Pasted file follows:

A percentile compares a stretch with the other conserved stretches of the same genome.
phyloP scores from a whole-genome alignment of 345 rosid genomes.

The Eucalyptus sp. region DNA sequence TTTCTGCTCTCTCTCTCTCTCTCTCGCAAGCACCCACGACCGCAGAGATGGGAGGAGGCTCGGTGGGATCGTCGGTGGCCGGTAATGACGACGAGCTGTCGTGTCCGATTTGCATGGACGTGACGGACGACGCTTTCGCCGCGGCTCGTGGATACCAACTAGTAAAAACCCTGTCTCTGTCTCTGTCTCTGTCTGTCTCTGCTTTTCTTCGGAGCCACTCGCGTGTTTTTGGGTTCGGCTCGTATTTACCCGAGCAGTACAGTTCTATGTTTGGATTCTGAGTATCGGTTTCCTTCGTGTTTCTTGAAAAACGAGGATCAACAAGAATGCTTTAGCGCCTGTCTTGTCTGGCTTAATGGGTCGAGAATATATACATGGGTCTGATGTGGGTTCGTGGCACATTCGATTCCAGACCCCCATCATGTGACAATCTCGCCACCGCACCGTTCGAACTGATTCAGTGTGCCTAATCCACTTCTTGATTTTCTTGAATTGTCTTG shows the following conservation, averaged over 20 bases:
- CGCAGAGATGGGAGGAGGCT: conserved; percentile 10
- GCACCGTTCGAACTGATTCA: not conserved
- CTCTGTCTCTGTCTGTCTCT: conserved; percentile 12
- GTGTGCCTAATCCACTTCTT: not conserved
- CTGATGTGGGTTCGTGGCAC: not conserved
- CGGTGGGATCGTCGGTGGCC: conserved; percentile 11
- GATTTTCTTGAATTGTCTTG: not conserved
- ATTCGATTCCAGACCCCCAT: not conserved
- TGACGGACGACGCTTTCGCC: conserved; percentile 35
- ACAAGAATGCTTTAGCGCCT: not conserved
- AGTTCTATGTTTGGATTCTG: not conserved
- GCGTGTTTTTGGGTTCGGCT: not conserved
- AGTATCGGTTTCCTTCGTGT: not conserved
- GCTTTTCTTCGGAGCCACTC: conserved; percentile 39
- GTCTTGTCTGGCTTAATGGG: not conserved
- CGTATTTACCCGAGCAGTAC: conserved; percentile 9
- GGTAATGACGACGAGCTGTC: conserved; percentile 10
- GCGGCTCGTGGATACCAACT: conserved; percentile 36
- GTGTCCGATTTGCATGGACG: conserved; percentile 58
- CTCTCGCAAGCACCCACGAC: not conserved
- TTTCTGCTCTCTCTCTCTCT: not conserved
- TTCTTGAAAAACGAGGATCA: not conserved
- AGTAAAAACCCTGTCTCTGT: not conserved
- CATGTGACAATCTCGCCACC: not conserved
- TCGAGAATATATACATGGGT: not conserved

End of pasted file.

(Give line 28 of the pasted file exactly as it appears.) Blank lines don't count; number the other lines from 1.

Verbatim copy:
- TCGAGAATATATACATGGGT: not conserved